• CAPTAINS COURAGEOUS: THE FRANZ WAXMAN COLLECTION, music by Franz Waxman; album produced by Douglass Fake; liner notes by Frank K. De Wald; album art direction by Kay Marshall and Joe Sikoryak (Intrada)
  • DEBBIE WISEMAN: LIVE AT THE BARBICAN, music by Debbie Wiseman; The Orchestra of the Guildhall School conducted by Debbie Wiseman; album produced by Debbie Wiseman, Reynold Da Silva, David Stoner, and Pete Compton; liner notes by Debbie Wiseman; album art direction by Stuart Ford (Silva Screen)
  • JOHN WILLIAMS AND STEVEN SPIELBERG: THE ULTIMATE COLLECTION, music by John Williams; album produced by Laura Zsaka and Jamie Richardson; liner notes by Jon Burlingame; album art direction by Amelia Tubb (Sony Classical)
  • THRILLER, music by Jerry Goldsmith; The City of Prague Philharmonic Orchestra conducted by Nic Raine; album produced by James Fitzpatrick and Leigh Phillips; liner notes by Jon Burlingame; album art direction by Matthew Wright and Nic Finch (Tadlow)
  • THE WILD WILD WEST, music by Various Composers; album produced by Jon Burlingame; liner notes by Jon Burlingame; album art direction by Jim Titus (La-La Land)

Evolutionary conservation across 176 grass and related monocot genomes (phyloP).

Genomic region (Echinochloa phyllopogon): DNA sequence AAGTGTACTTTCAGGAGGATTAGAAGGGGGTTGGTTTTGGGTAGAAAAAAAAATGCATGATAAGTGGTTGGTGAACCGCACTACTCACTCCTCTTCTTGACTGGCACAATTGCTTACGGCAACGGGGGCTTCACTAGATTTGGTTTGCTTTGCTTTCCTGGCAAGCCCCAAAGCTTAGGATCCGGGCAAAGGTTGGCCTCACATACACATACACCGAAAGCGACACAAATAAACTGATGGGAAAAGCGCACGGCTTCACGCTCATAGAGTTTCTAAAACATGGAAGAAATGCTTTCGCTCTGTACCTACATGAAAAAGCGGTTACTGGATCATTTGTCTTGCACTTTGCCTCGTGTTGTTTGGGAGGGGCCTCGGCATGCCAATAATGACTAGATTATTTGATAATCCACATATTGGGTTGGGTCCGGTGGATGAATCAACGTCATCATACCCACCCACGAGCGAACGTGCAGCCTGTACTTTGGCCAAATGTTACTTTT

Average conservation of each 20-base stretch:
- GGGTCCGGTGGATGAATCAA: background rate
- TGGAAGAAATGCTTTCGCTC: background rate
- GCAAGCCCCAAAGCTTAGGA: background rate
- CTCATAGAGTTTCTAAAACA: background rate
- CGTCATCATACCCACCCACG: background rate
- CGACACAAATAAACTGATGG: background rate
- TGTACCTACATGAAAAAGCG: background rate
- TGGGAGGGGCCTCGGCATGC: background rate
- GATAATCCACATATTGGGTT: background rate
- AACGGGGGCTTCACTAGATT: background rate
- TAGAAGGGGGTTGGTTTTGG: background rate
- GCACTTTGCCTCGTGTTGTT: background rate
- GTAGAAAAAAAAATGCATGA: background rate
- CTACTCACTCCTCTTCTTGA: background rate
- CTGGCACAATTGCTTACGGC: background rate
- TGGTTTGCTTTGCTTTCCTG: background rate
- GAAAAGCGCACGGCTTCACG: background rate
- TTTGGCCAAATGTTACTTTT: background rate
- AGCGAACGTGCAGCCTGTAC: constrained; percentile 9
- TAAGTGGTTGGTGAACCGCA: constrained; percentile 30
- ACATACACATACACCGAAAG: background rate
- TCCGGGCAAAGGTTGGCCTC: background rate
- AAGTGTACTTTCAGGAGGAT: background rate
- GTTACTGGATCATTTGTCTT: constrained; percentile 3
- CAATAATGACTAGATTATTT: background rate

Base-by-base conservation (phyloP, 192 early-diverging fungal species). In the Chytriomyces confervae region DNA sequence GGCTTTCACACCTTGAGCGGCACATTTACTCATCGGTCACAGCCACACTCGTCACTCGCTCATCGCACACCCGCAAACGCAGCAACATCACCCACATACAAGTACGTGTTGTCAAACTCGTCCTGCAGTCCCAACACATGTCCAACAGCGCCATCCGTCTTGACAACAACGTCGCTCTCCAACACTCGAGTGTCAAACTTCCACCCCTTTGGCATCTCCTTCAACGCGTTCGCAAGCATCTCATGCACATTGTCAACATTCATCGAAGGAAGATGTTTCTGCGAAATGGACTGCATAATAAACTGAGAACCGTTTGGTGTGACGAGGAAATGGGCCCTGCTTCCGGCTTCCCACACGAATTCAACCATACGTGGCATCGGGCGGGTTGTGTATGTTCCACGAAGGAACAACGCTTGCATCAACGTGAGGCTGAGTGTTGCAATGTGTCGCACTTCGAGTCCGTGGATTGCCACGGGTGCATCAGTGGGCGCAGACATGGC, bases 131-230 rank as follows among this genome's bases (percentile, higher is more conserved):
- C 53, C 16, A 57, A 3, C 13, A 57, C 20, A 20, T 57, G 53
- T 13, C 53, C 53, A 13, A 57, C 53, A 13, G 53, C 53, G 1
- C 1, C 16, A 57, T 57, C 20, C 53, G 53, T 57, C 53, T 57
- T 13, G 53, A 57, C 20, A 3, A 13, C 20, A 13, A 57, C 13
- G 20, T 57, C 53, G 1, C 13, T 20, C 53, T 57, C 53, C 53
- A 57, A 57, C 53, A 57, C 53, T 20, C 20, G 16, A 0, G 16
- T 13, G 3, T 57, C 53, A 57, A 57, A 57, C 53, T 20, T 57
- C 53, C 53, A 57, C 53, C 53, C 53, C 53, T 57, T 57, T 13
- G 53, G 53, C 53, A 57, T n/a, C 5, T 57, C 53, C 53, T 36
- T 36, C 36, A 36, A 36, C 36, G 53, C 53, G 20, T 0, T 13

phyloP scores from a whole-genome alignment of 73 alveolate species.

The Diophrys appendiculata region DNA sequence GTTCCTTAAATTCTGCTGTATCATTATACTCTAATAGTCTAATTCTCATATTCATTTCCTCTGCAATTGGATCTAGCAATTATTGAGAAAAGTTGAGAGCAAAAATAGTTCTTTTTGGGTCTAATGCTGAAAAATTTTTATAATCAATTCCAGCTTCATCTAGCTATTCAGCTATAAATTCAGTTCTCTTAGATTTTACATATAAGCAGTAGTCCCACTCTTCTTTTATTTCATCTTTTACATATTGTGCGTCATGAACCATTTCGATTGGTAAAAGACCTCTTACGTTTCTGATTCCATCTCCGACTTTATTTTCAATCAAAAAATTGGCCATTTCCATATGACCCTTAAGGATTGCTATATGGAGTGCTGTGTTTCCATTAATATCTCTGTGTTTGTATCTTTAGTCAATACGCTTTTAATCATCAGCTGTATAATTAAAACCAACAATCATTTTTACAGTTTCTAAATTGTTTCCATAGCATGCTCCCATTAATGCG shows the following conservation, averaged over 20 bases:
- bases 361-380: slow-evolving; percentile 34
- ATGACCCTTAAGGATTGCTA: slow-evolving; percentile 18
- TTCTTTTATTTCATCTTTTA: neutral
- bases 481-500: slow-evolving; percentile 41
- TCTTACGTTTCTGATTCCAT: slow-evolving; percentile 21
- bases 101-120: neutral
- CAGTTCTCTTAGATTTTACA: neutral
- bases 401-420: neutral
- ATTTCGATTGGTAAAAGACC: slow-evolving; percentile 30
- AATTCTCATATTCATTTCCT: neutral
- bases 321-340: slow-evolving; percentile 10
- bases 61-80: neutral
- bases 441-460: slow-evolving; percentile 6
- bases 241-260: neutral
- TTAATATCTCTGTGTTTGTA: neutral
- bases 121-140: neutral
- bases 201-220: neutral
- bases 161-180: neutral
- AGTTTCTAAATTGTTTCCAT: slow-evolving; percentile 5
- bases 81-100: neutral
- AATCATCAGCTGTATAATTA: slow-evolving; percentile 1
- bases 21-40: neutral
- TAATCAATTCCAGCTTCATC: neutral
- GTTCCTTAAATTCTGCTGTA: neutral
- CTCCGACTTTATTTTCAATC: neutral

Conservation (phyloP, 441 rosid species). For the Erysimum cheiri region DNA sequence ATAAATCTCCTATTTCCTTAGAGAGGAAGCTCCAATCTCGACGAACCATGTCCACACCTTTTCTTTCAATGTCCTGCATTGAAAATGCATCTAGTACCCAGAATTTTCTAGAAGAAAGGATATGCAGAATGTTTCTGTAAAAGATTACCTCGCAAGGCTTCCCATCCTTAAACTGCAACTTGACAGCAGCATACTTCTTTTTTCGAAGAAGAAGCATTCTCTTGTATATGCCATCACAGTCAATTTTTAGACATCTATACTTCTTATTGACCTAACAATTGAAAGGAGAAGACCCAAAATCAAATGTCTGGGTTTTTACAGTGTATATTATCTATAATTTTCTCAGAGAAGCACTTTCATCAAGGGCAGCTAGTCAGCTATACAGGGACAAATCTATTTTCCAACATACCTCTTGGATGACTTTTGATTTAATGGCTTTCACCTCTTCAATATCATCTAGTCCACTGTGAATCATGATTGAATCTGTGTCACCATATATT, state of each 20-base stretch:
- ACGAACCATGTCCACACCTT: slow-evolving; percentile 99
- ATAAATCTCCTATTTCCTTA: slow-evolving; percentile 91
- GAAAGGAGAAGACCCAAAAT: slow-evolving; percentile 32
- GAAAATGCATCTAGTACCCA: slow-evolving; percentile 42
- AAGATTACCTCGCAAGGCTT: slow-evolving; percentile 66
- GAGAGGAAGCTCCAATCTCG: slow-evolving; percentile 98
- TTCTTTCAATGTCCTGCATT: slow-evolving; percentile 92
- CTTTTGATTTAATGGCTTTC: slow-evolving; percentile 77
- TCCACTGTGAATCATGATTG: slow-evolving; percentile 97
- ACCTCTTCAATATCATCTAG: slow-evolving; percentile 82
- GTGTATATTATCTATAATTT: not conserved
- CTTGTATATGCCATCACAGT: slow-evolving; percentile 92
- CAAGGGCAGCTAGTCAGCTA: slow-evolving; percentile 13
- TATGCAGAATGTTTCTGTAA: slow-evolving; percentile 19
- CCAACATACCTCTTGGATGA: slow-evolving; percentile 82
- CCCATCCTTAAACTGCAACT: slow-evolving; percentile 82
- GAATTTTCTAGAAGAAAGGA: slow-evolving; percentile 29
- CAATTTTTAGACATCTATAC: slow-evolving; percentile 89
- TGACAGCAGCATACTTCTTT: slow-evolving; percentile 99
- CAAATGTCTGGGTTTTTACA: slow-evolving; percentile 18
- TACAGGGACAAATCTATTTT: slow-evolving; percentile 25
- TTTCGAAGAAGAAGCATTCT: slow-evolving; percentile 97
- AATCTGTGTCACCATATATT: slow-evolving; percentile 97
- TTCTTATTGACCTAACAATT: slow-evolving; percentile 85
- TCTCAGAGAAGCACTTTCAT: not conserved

FILM MUSIC RECORD LABEL OF THE YEAR

  • CALDERA RECORDS, Stephan Eicke
  • INTRADA RECORDS, Douglass Fake and Roger Feigelson
  • LA-LA LAND RECORDS, MV Gerhard and Matt Verboys
  • QUARTET RECORDS, José M. Benitez
  • TADLOW MUSIC, James Fitzpatrick

FILM MUSIC COMPOSITION OF THE YEAR

  • “End Credits” from WAR FOR THE PLANET OF THE APES, music by Michael Giacchino
  • “Finale” from STAR WARS: THE LAST JEDI, music by John Williams
  • “Growing Up in Londinium” from KING ARTHUR: LEGEND OF THE SWORD, music by Daniel Pemberton
  • “Justice” from MURDER ON THE ORIENT EXPRESS, music by Patrick Doyle
  • “Love” from THE BOSS BABY, music by Hans Zimmer, Steve Mazzaro, and Conrad Pope

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The International Film Music Critics Association (IFMCA) is an association of online, print and radio journalists who specialize in writing and broadcasting about original film, television and game music.

Since its inception the IFMCA has grown to comprise over 65 members from countries such as Australia, Belgium, Canada, China, Denmark, France, Germany, Greece, Ireland, Italy, the Netherlands, Norway, Poland, Romania, Spain, Sweden, Switzerland, the United Kingdom, and the United States of America.